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Archive for July, 2009

Emboldened emphasis mine.

Who in today’s world would dare admit to being prejudiced? Not many. In the modern mind, to be prejudiced is to be racist, narrow-minded and backward. We are all supposed to be free-thinkers, to question everything we have been taught, to own our mind as completely as one would a home of his own construction. But this is simply not possible. No person can question everything and rethink, from first principles, all of their beliefs. Prejudice (the acceptance of inherited ideas as truth without questioning them) is a fact of human life (for both good and bad) and always will be. Why, then, do modern people insist on believing in an idea that, because it is impossible, requires intellectual dishonesty?

Dalrymple points out the real reason behind the modern popularity of the idea of the totally free-thinking individual: we don’t want any restrictions on our actions but rather complete license to do whatever we please. The modern embrace of the pure rationalism championed by the likes of Descartes and Mill is simply an excuse for a philosophical disputatiousness that rejects all authority regarding moral behavior, whether that authority is religion, history or social convention. Custom and etiquette are diminished, and society thus loses important regulators of anti-social behavior, whether it’s illegitimacy or littering. Without self-policing of one’s behavior, the law is the only force that can mediate the resulting rights conflicts, and thus it should not be surprising that the government’s power grows to the point of authoritarianism.
– “Prejudice“, The Skeptical Doctor

Oh, snap. That was a delicious summary.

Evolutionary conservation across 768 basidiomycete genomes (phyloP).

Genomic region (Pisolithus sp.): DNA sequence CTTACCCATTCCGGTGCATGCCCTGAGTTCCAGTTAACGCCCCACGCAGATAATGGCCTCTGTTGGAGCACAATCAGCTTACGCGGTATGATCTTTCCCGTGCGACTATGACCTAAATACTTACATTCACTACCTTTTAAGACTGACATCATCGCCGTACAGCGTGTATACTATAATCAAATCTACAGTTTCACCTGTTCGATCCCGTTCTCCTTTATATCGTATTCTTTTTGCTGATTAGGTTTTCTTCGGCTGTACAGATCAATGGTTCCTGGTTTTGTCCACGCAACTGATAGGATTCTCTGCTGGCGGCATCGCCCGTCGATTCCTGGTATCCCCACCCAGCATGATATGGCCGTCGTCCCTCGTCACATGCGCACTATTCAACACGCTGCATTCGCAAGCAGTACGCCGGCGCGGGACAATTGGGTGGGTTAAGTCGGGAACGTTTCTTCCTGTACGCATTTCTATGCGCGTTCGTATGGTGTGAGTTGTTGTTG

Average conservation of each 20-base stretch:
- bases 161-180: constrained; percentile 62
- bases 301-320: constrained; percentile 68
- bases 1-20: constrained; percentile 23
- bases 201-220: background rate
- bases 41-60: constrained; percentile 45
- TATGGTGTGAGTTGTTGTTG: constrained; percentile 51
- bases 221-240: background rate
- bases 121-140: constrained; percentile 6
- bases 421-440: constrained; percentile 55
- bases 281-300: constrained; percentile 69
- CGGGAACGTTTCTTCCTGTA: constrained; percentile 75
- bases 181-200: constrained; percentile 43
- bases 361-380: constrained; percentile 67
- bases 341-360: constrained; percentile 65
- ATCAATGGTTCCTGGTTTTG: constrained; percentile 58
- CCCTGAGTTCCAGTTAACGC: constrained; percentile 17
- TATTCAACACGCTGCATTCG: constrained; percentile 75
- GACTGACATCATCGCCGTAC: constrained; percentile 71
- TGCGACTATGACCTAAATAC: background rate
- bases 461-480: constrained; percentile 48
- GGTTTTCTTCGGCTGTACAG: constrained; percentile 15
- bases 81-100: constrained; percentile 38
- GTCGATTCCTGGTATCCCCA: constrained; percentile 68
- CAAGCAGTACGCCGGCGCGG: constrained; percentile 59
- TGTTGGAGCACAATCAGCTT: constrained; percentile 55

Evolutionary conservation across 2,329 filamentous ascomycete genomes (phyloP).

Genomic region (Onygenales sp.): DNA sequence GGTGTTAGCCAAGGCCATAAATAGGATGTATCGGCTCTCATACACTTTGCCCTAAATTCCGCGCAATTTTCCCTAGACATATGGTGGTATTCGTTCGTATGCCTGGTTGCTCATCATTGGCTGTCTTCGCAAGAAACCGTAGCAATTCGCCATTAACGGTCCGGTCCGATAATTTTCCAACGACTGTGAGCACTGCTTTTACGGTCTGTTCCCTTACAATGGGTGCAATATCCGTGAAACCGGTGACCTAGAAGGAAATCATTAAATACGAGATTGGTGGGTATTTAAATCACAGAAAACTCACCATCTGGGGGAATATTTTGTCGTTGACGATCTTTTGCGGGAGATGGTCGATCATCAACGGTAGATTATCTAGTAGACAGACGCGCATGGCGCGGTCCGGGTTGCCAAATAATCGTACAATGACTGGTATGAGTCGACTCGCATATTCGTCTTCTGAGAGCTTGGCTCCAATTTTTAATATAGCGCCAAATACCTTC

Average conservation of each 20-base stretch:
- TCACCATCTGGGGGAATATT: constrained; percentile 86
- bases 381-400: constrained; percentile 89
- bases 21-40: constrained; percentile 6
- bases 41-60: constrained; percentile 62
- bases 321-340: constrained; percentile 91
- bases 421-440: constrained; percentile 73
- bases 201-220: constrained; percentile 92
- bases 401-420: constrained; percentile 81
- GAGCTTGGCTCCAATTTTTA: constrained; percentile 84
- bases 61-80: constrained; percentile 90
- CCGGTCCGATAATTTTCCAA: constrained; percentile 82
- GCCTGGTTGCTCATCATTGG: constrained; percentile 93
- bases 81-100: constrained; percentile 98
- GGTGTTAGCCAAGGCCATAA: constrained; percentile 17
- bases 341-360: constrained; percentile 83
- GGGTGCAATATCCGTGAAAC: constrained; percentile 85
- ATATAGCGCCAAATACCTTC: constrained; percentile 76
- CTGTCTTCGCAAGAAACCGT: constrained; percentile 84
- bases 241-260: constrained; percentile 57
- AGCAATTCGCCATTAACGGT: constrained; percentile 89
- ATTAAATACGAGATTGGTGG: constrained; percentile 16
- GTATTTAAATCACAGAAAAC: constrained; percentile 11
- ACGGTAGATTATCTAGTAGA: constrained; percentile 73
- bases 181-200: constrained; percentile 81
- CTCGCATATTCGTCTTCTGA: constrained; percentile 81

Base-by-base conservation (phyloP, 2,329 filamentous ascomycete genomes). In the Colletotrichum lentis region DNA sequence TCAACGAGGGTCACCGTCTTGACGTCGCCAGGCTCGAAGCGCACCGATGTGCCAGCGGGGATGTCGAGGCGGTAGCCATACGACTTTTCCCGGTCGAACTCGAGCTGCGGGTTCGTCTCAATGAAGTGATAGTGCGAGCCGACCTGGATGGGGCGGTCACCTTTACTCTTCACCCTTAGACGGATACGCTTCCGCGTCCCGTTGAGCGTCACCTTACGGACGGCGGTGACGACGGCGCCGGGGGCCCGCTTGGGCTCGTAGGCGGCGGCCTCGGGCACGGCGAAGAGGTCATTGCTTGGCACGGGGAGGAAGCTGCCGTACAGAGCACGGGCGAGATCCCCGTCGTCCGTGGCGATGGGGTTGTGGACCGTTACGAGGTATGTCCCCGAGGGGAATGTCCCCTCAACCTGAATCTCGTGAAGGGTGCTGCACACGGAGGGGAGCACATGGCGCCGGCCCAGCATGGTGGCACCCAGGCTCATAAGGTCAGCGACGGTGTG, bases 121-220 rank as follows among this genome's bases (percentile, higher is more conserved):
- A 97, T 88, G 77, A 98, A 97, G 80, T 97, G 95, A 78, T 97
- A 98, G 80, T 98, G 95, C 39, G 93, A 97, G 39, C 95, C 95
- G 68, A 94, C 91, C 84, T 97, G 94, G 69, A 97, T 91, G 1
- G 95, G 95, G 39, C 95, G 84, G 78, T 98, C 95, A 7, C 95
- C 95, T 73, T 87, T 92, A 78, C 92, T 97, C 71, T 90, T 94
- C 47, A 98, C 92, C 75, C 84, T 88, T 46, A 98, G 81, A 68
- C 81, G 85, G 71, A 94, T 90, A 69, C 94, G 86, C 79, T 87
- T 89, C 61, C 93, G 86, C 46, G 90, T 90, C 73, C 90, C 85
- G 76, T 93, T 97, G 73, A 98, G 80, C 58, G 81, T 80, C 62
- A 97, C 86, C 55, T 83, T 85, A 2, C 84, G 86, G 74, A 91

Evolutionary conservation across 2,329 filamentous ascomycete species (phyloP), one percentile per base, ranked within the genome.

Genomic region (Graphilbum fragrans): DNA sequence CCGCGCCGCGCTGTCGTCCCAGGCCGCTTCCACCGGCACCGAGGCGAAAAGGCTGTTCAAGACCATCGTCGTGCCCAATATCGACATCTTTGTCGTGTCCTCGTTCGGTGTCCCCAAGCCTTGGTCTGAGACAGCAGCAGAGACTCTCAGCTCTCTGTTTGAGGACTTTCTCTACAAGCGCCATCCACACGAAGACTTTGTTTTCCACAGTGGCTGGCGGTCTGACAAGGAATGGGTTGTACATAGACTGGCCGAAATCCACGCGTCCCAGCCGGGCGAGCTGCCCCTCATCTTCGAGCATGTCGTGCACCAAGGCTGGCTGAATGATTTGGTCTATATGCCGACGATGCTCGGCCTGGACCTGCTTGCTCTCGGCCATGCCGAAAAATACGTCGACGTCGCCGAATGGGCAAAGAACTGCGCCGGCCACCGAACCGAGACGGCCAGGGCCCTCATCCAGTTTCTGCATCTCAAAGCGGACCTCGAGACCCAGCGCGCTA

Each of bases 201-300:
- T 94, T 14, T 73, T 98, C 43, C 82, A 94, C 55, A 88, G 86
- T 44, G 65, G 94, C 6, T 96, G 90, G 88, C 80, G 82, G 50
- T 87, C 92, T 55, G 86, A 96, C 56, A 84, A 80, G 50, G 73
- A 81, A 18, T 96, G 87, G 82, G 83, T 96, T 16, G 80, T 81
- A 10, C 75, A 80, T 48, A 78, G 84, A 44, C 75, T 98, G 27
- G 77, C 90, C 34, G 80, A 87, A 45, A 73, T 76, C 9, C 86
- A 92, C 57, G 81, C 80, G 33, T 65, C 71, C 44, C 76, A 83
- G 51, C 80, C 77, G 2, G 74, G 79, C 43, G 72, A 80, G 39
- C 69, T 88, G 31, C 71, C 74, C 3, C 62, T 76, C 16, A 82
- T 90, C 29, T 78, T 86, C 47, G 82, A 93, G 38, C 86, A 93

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Steve @ The Skeptical Doctor presents us with an essay presenting Theodore Dalrymple’s case against healthcare as a basic human right. From what I gather, much of this is spoken of in his book An Intelligent Person’s Guide to Medicine. Something tells me that I’ll be adding this book to my library queue very soon.

Some highlights from the essay:

The first step is to dismiss out of hand the absurd idea that anyone has a right to healthcare. No one has a right to healthcare. Indeed, where could such a right come from? The increasing tendency in modern society to treat all goods, and all human desiderata, as the American Declaration of Independence treats life, liberty and the pursuit of happiness is extremely foolish, for reasons I shall explain. The problem of the metaphysical origin of human rights will not go away. It should be remembered that the American Declaration of Independence asserted the rights to life, liberty and the pursuit of happiness in the belief that all men were created equal and that these rights were endowed upon them by their creator. In other words, the Declaration was, if not a religious, than at least a theist, document. Take away God, and the origin of the rights asserted becomes completely mysterious.
– Theodore Dalrymple, The Intelligent Person’s Guide to Medicine

It does not follow in the least, of course, that healthcare should not be available for people. The satisfaction of rights does not exhaust moral duties. A society in which the ill are well treated is better (at least in this regard, though not necessarily in others, since health is not the whole purpose of human existence) than one in which they are not. No one would want to see a society in which the ill were denied help: but this is because human kindness, decency, solidarity and sympathy demand that we succour the sick, not because the sick have rights.
– Thomas Dalrymple, The Intelligent Person’s Guide to Medicine

Hayes does not distinguish between moral responsibility and the kind of inescapable philosophical demand that requires recognition in law. For him, the choice seems to be that we either establish a legal right to healthcare or we allow the poor to die. He does not seem to believe that compassion and charity can exist even when it is not legally required.
– Steve, “A Right to Healthcare?”

Read the essay in full here.

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